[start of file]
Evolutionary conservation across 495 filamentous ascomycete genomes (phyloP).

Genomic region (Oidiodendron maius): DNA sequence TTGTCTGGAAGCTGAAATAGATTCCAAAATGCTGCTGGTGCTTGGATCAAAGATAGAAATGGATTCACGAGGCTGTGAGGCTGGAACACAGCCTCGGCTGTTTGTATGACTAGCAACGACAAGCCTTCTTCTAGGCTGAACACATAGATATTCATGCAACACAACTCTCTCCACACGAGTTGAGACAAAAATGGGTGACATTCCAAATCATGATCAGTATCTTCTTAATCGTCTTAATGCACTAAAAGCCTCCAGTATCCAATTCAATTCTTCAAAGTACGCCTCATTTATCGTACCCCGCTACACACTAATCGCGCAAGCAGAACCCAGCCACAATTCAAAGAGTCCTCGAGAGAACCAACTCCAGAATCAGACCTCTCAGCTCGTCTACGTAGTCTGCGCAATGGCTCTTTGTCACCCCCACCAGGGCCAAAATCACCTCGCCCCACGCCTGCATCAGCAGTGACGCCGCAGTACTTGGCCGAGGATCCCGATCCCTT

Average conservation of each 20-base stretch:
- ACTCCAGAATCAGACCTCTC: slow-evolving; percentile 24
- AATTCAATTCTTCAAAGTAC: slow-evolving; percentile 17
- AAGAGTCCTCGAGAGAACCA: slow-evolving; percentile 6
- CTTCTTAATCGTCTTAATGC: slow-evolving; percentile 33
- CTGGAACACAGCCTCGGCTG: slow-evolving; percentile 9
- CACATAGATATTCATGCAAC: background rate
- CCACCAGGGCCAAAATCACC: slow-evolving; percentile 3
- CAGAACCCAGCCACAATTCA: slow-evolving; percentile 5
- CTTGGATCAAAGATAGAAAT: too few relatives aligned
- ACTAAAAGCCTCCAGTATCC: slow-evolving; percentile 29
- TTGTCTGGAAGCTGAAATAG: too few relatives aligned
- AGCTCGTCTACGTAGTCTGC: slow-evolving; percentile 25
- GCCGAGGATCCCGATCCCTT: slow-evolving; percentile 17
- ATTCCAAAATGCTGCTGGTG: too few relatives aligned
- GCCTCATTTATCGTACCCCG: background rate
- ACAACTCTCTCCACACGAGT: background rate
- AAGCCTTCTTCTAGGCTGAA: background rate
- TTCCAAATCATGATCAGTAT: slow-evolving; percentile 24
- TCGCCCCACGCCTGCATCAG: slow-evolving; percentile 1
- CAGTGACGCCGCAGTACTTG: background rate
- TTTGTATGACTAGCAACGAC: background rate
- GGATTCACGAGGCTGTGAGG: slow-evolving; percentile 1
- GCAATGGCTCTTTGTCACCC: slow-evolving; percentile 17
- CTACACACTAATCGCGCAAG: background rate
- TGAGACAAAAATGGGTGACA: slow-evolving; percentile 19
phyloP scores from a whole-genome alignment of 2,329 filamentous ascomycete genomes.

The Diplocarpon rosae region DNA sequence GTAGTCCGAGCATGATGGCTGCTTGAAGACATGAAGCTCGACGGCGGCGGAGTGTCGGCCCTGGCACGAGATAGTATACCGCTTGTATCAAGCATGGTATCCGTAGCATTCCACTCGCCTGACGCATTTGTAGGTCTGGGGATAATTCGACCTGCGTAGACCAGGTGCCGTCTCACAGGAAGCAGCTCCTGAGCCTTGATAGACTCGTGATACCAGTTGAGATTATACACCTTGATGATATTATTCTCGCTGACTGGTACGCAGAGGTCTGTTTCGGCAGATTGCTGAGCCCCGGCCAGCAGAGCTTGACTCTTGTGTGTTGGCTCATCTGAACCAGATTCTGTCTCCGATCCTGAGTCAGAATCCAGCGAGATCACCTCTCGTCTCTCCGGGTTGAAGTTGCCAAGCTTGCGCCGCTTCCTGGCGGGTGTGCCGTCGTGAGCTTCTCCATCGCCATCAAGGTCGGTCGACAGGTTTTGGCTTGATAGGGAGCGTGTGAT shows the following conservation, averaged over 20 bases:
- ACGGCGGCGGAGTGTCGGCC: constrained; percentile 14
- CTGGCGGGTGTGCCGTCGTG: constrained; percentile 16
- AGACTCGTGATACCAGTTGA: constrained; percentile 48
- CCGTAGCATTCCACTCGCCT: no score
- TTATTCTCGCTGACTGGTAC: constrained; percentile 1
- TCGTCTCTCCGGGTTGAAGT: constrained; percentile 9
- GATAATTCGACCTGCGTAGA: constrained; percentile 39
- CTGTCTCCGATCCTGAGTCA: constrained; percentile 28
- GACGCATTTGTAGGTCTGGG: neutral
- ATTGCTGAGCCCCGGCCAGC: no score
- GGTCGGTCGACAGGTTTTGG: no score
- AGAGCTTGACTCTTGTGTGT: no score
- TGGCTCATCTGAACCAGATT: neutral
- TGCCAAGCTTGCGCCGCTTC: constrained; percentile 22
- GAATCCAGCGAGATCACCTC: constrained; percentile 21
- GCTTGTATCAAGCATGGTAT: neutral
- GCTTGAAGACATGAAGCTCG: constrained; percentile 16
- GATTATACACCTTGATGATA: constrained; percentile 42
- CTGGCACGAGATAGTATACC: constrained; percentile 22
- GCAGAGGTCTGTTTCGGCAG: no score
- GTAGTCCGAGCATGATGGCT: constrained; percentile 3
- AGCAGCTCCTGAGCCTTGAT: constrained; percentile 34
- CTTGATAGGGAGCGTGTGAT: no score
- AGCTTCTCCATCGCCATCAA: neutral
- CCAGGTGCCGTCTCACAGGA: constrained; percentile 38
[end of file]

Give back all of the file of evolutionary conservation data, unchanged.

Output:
Evolutionary conservation across 495 filamentous ascomycete genomes (phyloP).

Genomic region (Oidiodendron maius): DNA sequence TTGTCTGGAAGCTGAAATAGATTCCAAAATGCTGCTGGTGCTTGGATCAAAGATAGAAATGGATTCACGAGGCTGTGAGGCTGGAACACAGCCTCGGCTGTTTGTATGACTAGCAACGACAAGCCTTCTTCTAGGCTGAACACATAGATATTCATGCAACACAACTCTCTCCACACGAGTTGAGACAAAAATGGGTGACATTCCAAATCATGATCAGTATCTTCTTAATCGTCTTAATGCACTAAAAGCCTCCAGTATCCAATTCAATTCTTCAAAGTACGCCTCATTTATCGTACCCCGCTACACACTAATCGCGCAAGCAGAACCCAGCCACAATTCAAAGAGTCCTCGAGAGAACCAACTCCAGAATCAGACCTCTCAGCTCGTCTACGTAGTCTGCGCAATGGCTCTTTGTCACCCCCACCAGGGCCAAAATCACCTCGCCCCACGCCTGCATCAGCAGTGACGCCGCAGTACTTGGCCGAGGATCCCGATCCCTT

Average conservation of each 20-base stretch:
- ACTCCAGAATCAGACCTCTC: slow-evolving; percentile 24
- AATTCAATTCTTCAAAGTAC: slow-evolving; percentile 17
- AAGAGTCCTCGAGAGAACCA: slow-evolving; percentile 6
- CTTCTTAATCGTCTTAATGC: slow-evolving; percentile 33
- CTGGAACACAGCCTCGGCTG: slow-evolving; percentile 9
- CACATAGATATTCATGCAAC: background rate
- CCACCAGGGCCAAAATCACC: slow-evolving; percentile 3
- CAGAACCCAGCCACAATTCA: slow-evolving; percentile 5
- CTTGGATCAAAGATAGAAAT: too few relatives aligned
- ACTAAAAGCCTCCAGTATCC: slow-evolving; percentile 29
- TTGTCTGGAAGCTGAAATAG: too few relatives aligned
- AGCTCGTCTACGTAGTCTGC: slow-evolving; percentile 25
- GCCGAGGATCCCGATCCCTT: slow-evolving; percentile 17
- ATTCCAAAATGCTGCTGGTG: too few relatives aligned
- GCCTCATTTATCGTACCCCG: background rate
- ACAACTCTCTCCACACGAGT: background rate
- AAGCCTTCTTCTAGGCTGAA: background rate
- TTCCAAATCATGATCAGTAT: slow-evolving; percentile 24
- TCGCCCCACGCCTGCATCAG: slow-evolving; percentile 1
- CAGTGACGCCGCAGTACTTG: background rate
- TTTGTATGACTAGCAACGAC: background rate
- GGATTCACGAGGCTGTGAGG: slow-evolving; percentile 1
- GCAATGGCTCTTTGTCACCC: slow-evolving; percentile 17
- CTACACACTAATCGCGCAAG: background rate
- TGAGACAAAAATGGGTGACA: slow-evolving; percentile 19
phyloP scores from a whole-genome alignment of 2,329 filamentous ascomycete genomes.

The Diplocarpon rosae region DNA sequence GTAGTCCGAGCATGATGGCTGCTTGAAGACATGAAGCTCGACGGCGGCGGAGTGTCGGCCCTGGCACGAGATAGTATACCGCTTGTATCAAGCATGGTATCCGTAGCATTCCACTCGCCTGACGCATTTGTAGGTCTGGGGATAATTCGACCTGCGTAGACCAGGTGCCGTCTCACAGGAAGCAGCTCCTGAGCCTTGATAGACTCGTGATACCAGTTGAGATTATACACCTTGATGATATTATTCTCGCTGACTGGTACGCAGAGGTCTGTTTCGGCAGATTGCTGAGCCCCGGCCAGCAGAGCTTGACTCTTGTGTGTTGGCTCATCTGAACCAGATTCTGTCTCCGATCCTGAGTCAGAATCCAGCGAGATCACCTCTCGTCTCTCCGGGTTGAAGTTGCCAAGCTTGCGCCGCTTCCTGGCGGGTGTGCCGTCGTGAGCTTCTCCATCGCCATCAAGGTCGGTCGACAGGTTTTGGCTTGATAGGGAGCGTGTGAT shows the following conservation, averaged over 20 bases:
- ACGGCGGCGGAGTGTCGGCC: constrained; percentile 14
- CTGGCGGGTGTGCCGTCGTG: constrained; percentile 16
- AGACTCGTGATACCAGTTGA: constrained; percentile 48
- CCGTAGCATTCCACTCGCCT: no score
- TTATTCTCGCTGACTGGTAC: constrained; percentile 1
- TCGTCTCTCCGGGTTGAAGT: constrained; percentile 9
- GATAATTCGACCTGCGTAGA: constrained; percentile 39
- CTGTCTCCGATCCTGAGTCA: constrained; percentile 28
- GACGCATTTGTAGGTCTGGG: neutral
- ATTGCTGAGCCCCGGCCAGC: no score
- GGTCGGTCGACAGGTTTTGG: no score
- AGAGCTTGACTCTTGTGTGT: no score
- TGGCTCATCTGAACCAGATT: neutral
- TGCCAAGCTTGCGCCGCTTC: constrained; percentile 22
- GAATCCAGCGAGATCACCTC: constrained; percentile 21
- GCTTGTATCAAGCATGGTAT: neutral
- GCTTGAAGACATGAAGCTCG: constrained; percentile 16
- GATTATACACCTTGATGATA: constrained; percentile 42
- CTGGCACGAGATAGTATACC: constrained; percentile 22
- GCAGAGGTCTGTTTCGGCAG: no score
- GTAGTCCGAGCATGATGGCT: constrained; percentile 3
- AGCAGCTCCTGAGCCTTGAT: constrained; percentile 34
- CTTGATAGGGAGCGTGTGAT: no score
- AGCTTCTCCATCGCCATCAA: neutral
- CCAGGTGCCGTCTCACAGGA: constrained; percentile 38